Stress has devastating health effects

As a manager or leader, you likely experience stress, right? Perhaps you have to fire someone. Maybe your team is not meeting its budget goals and you’re getting pressure from your boss. Or you are distracted at work because your spouse is seriously ill.

An article in the April/May 2015 issue of Neurology Now magazine details the negative, long-term health effects of stress. Let’s take a look at some of those effects, and what you can do to reduce your stress and improve your health.

1. Stress exhausts the brain. Laboratory studies on mice and rats show that “stress triggers chemical, cellular, and structural changes that eventually take a toll on brain function.” According to the article, “Calm Your Mind,” scientists believe that many of these same responses take place in the human brain and produce cortisol, which causes the “flight or fight” response, which then increases heart rate and blood pressure.

2. While that short-term response can help in survival, sustained long-term stress can have the opposite effect.

3. A positive attitude can lesson the effects of stress. In one study, people who reported more positive experiences and a better mood had lower levels of cortisol.

4. Illnesses, such as brain lesions in people with multiple sclerosis, have been reduced by using a stress management program. In one study, almost 77 percent of people who practiced stress reduction techniques remained free of new brain lesions, compared with 55 percent who had not had the training.

5. Results of all this research are important for traumatic brain injury patients, those with neurological-based issues like dementia and Alzheimer’s Disease, strokes, multiple sclerosis and epilepsy, among others.

What are the implications of these findings for managers and leaders? It’s urgent that you begin immediately to reduce your own work-related stress, and the stress produced in the workplace for your employees.

The Neurology Now article recommends five things you can do to reduce your stress:

1. Meditate. Spend a few minutes every day meditating or practicing mindfulness.

2. Move. Exercise, or at least be physically active for 20 to 30 minutes every day. The goal is to get your heart rate of to 75 or 80 percent of its capacity.

3. Laugh. Some evidence suggests that laughter can deactivate the stress hormone cortisol.

4. Listen. Music has a powerful affect on the brain and can induce the release of calming hormones, thereby reducing stress.

5. Strengthen relationships. There is strong evidence that “being socially active boosts cognitive ability . . . and may reduce your risk for dementia by as much as 60 percent. Friendships help reduce the feelings of loneliness, a major cause of depression that can lead to dementia.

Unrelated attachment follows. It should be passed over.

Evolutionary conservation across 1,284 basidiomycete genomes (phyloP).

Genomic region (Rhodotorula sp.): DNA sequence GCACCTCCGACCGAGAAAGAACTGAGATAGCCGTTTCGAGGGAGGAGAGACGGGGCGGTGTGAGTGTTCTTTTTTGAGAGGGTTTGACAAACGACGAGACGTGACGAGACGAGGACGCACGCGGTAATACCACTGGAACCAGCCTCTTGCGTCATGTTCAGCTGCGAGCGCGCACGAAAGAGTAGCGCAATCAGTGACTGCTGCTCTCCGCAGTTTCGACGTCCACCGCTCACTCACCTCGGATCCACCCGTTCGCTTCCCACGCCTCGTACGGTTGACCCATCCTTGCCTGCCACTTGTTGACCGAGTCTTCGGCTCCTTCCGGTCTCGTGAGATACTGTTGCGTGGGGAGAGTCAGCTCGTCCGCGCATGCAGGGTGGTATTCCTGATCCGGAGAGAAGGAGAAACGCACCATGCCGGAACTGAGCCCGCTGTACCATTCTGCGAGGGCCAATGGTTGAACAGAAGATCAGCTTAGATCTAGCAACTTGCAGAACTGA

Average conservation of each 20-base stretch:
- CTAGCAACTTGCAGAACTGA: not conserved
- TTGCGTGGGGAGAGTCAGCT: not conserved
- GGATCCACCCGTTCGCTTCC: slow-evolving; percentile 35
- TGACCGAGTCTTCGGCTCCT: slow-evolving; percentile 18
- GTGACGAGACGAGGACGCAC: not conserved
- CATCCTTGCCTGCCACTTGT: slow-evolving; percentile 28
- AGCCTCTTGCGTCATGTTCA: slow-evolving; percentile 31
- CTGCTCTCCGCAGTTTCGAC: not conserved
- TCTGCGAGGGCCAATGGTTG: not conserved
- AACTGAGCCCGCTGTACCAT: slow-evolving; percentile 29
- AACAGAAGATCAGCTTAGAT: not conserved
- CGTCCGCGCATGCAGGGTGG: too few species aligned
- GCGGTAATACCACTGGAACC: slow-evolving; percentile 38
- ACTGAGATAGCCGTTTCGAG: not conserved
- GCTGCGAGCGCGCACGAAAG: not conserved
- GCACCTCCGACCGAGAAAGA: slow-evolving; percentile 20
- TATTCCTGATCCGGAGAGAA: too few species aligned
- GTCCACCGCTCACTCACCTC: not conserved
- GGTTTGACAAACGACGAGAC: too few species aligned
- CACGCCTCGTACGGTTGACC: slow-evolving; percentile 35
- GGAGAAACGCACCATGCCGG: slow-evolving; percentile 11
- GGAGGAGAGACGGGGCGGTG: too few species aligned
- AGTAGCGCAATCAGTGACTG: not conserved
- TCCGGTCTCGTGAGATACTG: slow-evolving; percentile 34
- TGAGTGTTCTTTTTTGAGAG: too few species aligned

In your workplace, make sure you and your employees take plenty of breaks during the day, and get away from the work. Take a brisk walk, visit with others, initiate fun activities in the break room or outside the building. Not only will your productivity increase, but also employees will feel better and have higher morale.

Play soothing or upbeat music in the break room. Give people a chance to disconnect their work-related stress with calming, soothing sounds, or the sounds that get people motivated to move. Remember how much fun it was to dance to the disco music of the 1970s and 80s?

Ask your employees what their workplace stressors are, and find ways to remove them. Deadlines often produce stress, so add fun activities and goals to make the thinking positive, rather than negative. Create inexpensive incentives to help workers buy into goal setting and positive thinking.

Create opportunities for workers to learn new skills or to stretch their imaginations. Adults who learn new things have less stress and better brain functioning, and are happier, than those who never learn anything new. Researchers now know that learning new things is a key part of continued motivation and brain functioning for adults.

Keep a positive attitude yourself, and find ways to help employees keep a positive attitude. Remember, research has shown that a positive attitude can help reduce the stress hormone cortisol. Look forward, not back. Don’t focus on the problems, look for opportunities.

This issue of Neurology Now is online at Check it out, and begin now to reduce your stress and improve your future health. Subscriptions to Neurology Now are free!

Here’s to a healthier, more stress-free future for us all!

About Pat Kelley, MS, SPHR

Pat Kelley, MS, SPHR, is the author of three non-fiction books, including the Second Edition of Hiring Right: A Business Blueprint for Lower Turnover and Higher Profits. She is a retired Human Resources Director with more than 40 years' experience. Certified as a Senior Professional in Human Resources, she is a recipient of the Lifetime Achievement Award from the Arkansas Society for Human Resource Management.
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